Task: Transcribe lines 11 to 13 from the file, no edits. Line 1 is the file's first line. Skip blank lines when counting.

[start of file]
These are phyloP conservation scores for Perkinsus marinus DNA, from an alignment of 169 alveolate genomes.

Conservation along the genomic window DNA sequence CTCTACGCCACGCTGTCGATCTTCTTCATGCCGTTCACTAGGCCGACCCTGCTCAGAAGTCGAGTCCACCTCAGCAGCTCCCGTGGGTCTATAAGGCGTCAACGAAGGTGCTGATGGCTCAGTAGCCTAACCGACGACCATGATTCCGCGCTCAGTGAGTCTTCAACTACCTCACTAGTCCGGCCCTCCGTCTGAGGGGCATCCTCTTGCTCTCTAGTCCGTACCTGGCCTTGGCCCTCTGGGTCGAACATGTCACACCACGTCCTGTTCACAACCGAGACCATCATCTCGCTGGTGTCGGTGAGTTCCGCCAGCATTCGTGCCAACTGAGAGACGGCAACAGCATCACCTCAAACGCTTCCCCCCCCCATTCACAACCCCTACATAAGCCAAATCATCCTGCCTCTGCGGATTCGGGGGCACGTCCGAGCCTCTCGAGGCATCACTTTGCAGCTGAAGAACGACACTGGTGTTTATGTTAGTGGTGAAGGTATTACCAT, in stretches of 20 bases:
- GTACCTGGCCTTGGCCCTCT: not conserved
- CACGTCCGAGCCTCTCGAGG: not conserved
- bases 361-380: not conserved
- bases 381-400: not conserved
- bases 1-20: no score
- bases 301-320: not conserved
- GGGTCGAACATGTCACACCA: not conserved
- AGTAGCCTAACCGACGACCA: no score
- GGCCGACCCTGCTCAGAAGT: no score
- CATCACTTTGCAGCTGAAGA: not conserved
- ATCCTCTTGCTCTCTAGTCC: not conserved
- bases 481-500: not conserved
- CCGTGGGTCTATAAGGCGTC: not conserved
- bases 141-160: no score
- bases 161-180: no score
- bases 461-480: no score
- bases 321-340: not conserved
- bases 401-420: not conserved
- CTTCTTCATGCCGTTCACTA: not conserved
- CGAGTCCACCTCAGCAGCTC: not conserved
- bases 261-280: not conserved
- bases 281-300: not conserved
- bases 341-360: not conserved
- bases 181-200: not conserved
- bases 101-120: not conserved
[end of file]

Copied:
- GGCCGACCCTGCTCAGAAGT: no score
- CATCACTTTGCAGCTGAAGA: not conserved
- ATCCTCTTGCTCTCTAGTCC: not conserved